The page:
Globally, one of the most prominent American fans of the club is, rather bizarrely, television personality and former right-wing Republican congressman Joe Scarborough, a man who would probably choke to death on the phrase "Shankly socialism" for all that it was never meant to deliver a political message. And some would quickly point out that in a world where most of the club's starting eleven makes more in a week than many of the club's followers do in a year while the club signs on to lead the marketing campaign for Honda Motorcycles in Thailand, talk of them somehow representing those working class, left-leaning roots becomes difficult at best.

Some of those who follow Liverpool may even profess some level of affection for other clubs, clubs such as Real Madrid whose histories and core support generally speak to a very different world-view. Which, in a roundabout way, brings us to tomorrow's Champions League final and one of the few things that is non-negotiable if one wants to consider themselves any kind of fan, follower, or supporter of Liverpool: Manchester United. It also brings us around to Martin Samuel, one of the most committed and bitter Little Englanders in the press. While Henry Winter, one of the key media architects of the installation of Roy Hodgson at Liverpool last summer, was busy turning up bile by glowingly comparing Alex Ferguson to Sir Bob Paisley, fellow founding member of the Everything wrong with football coverage in the English media club Samuel was having a go at Liverpool fans in the Daily Mail for not throwing their support behind United.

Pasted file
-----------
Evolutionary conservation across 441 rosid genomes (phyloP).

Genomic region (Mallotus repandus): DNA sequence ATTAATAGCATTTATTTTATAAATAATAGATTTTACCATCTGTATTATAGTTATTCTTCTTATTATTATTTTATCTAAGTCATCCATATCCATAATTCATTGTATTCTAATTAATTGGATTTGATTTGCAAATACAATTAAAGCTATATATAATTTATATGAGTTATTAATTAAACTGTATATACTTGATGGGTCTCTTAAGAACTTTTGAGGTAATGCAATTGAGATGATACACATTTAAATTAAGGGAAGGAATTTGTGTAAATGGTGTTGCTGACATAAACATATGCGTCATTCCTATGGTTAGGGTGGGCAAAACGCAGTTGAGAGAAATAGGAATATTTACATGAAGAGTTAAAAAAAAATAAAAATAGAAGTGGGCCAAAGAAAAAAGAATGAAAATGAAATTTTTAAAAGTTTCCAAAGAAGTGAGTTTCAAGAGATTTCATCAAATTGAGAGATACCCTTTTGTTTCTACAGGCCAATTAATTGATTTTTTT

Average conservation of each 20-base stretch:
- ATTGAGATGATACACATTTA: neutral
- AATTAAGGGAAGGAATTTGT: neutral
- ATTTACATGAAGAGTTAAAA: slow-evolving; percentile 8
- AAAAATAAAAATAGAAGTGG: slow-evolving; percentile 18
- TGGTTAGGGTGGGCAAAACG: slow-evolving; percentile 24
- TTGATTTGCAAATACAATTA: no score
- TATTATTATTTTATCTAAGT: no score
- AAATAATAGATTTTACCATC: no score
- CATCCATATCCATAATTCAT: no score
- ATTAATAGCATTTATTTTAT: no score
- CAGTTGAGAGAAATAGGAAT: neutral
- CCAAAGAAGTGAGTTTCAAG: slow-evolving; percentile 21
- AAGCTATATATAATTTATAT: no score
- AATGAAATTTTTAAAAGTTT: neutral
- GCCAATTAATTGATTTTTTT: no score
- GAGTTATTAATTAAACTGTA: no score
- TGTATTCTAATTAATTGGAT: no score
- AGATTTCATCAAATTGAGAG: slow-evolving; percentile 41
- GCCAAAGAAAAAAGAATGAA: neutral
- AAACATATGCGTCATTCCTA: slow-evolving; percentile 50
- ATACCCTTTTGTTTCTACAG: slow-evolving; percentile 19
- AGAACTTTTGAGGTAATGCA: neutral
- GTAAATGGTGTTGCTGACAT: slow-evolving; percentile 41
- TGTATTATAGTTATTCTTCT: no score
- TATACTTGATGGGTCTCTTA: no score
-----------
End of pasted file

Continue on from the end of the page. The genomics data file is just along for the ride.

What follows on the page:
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"This isn’t progress," he called out with the crux of his argument, "and don’t let anyone kid you that the new tribalism is what football has always been about. It never used to be that way. It is only the new fans, or the middle-class warriors, who know nothing else."